The bulk tank milk culture has long been the standard method for screening dairy herds for the presence of contagious mastitis pathogens (Streptococcus agalactiae, Staphylococcus aureus or Mycoplasma).
Whenever these bacteria are present in a bulk tank milk sample, it is concluded that there are infected mammary glands in the herd. Because these mastitis pathogens are intermittently shed into the milk, single day bulk tank samples are not reliable indicators of the absence of contagious mastitis infections. However, research has shown when 3 or more consecutive daily bulk tank samples are taken and pooled for culturing, test results are dependable.
The bulk tank milk culture is also recognized as an excellent monitor of the effectiveness of pre-milking teat prep. Since most environmental mastitis pathogens found in bulk milk generally do not come from infected mammary glands but rather from the teat surface, it is reasoned that whatever environmental bacteria (coliforms and non-ag streps) not removed from teat surfaces during pre-milking teat prep will then end up in the bulk tank milk.
Thus, the level of environmental bacteria in bulk tank milk samples is a direct reflection of the effectiveness of pre-milking teat prep. As in the case for contagious infections, pooling multiple days of bulk tank milk samples will give a more representative assessment of pre-milking teat prep across days and milking shifts (see Quality Count$ Fact Sheet FC-MC-1).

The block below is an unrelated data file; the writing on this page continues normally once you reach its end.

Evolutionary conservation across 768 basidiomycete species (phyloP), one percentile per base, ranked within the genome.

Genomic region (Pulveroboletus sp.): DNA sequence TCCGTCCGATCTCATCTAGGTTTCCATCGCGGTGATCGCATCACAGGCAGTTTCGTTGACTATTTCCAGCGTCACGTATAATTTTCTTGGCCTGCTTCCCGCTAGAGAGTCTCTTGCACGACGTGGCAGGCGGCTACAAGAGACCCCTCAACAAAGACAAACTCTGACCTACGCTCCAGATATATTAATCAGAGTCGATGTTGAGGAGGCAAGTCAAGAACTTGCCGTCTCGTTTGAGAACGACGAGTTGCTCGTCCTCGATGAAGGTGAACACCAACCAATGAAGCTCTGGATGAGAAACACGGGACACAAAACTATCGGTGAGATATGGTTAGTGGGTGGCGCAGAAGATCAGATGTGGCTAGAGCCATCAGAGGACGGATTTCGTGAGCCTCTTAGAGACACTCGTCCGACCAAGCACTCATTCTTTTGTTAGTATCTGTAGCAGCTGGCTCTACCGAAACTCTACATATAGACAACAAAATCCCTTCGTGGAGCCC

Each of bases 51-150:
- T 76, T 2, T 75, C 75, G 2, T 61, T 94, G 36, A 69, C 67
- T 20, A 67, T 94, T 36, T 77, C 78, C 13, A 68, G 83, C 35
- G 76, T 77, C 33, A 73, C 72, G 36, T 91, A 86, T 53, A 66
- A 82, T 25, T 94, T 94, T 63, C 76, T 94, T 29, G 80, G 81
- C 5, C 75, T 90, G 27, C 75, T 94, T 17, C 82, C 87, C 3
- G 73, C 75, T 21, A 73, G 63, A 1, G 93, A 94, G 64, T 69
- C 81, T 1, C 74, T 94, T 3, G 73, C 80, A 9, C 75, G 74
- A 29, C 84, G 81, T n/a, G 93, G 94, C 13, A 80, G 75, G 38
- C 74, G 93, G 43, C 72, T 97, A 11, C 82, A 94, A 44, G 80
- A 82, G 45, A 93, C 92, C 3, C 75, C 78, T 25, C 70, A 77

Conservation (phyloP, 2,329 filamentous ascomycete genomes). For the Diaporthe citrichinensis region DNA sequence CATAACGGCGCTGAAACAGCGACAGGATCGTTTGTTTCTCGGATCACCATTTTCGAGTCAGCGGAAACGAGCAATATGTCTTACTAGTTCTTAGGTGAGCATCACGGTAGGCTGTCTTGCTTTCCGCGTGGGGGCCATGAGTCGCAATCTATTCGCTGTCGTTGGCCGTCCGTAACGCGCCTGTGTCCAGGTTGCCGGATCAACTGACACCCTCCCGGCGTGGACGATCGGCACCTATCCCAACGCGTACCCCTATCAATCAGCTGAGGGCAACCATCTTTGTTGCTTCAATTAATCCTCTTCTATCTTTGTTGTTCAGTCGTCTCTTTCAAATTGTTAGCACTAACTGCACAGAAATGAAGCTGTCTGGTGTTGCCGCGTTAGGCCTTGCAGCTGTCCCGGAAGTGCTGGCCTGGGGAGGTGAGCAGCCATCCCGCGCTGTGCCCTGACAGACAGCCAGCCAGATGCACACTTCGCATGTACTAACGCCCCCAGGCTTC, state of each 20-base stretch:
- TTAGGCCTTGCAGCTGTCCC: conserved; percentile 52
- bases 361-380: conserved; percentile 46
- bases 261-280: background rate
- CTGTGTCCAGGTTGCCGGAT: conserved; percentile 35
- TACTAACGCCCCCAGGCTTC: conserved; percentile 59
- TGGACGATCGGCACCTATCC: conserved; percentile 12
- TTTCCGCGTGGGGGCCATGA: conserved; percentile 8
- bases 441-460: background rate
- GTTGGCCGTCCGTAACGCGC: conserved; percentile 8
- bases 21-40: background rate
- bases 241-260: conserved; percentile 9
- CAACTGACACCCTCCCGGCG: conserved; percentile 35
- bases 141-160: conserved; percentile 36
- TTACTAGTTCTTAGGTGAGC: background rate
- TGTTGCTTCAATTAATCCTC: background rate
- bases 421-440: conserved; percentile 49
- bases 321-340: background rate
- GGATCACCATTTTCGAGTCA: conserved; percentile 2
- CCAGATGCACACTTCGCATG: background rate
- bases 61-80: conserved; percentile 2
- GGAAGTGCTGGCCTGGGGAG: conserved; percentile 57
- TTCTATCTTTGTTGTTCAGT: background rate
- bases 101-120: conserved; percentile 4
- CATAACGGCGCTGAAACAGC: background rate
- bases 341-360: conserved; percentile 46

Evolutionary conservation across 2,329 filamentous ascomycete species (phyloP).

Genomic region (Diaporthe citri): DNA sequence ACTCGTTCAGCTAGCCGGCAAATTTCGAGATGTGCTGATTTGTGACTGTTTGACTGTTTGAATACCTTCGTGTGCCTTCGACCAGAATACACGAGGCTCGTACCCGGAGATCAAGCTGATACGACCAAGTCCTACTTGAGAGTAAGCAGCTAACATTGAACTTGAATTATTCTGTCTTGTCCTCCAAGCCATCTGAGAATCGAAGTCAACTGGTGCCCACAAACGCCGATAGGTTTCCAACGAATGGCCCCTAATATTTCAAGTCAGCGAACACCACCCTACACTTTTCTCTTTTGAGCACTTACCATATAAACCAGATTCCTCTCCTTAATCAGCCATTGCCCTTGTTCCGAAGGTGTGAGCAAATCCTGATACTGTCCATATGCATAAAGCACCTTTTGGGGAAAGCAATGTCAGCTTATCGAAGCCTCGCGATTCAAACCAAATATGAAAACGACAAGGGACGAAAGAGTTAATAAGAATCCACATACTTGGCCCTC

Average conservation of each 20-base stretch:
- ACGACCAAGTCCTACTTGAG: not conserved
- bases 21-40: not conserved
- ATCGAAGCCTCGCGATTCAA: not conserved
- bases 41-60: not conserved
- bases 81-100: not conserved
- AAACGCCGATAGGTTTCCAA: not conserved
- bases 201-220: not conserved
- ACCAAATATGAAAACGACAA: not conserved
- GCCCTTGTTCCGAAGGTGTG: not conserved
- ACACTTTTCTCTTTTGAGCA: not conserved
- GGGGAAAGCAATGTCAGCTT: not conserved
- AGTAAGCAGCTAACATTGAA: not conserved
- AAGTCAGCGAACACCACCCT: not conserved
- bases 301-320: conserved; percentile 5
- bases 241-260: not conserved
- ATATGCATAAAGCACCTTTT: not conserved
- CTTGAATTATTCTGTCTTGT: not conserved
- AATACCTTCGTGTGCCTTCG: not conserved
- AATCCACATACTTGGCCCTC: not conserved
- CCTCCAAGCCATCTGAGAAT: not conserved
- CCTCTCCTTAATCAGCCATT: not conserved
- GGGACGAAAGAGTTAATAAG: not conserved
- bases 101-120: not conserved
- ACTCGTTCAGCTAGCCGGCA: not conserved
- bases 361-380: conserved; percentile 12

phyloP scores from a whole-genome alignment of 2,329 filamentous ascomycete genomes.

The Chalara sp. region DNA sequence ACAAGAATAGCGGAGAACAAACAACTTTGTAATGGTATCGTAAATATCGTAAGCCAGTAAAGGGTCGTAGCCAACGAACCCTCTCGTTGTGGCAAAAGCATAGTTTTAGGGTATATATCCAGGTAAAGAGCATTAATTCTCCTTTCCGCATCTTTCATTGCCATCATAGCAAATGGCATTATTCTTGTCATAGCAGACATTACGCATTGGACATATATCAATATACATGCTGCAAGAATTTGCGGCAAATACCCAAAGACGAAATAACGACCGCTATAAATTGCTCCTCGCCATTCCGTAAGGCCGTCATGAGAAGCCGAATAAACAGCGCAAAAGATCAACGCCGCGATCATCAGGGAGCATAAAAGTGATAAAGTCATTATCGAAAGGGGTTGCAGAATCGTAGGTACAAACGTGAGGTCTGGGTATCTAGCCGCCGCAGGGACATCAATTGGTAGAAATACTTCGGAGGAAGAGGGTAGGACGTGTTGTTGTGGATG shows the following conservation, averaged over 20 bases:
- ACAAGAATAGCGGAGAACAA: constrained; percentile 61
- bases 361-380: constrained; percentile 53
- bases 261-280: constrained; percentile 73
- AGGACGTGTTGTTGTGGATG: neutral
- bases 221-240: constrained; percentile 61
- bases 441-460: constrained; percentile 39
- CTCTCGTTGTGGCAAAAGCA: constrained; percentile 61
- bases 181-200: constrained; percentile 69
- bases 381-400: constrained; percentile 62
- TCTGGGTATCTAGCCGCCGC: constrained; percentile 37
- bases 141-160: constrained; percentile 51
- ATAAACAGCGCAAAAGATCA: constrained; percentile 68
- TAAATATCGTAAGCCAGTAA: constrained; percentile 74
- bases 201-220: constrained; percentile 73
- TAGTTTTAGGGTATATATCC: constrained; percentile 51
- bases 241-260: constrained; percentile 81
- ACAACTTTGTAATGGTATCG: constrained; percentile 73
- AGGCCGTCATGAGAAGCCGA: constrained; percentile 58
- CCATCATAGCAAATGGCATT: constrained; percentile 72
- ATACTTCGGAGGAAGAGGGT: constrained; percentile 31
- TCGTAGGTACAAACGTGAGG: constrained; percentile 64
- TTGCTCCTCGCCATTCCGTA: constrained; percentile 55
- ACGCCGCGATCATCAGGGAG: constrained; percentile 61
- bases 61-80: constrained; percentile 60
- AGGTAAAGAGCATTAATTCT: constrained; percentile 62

Many research studies indicate that production of high quality milk with minimum mastitis and optimum milking speed requires consistent cleaning of teat surfaces (including teat ends) and correct machine attachment timing (see Quality Count$ Fact Sheet F-MR-4 - Principles of Ideal Pre- and Post-milking Cow Prep). A survey of milking protocols will yield numerous pre-milking teat prep methods all hoping to achieve clean dry teats.
A lot of the pre-milking teat prep protocol variation is due to housing and milking equipment differences as well as personal preference and inconsistent application of pre-milking prep procedures by milking personnel.
Recent introduction of robotic milking and such things as mechanical teat scrubbers has challenged the more conventional DIP - STRIP - DRY and APPLY teat prep protocols. But regardless of your teat prepping procedure method, the expected outcome must be the same – CLEAN, DRY TEATS.
The bottom line is pretty simple: If the numbers of coliforms and non-ag strep bacteria on your bulk tank culture results are high, you are NOT getting teat surfaces clean enough!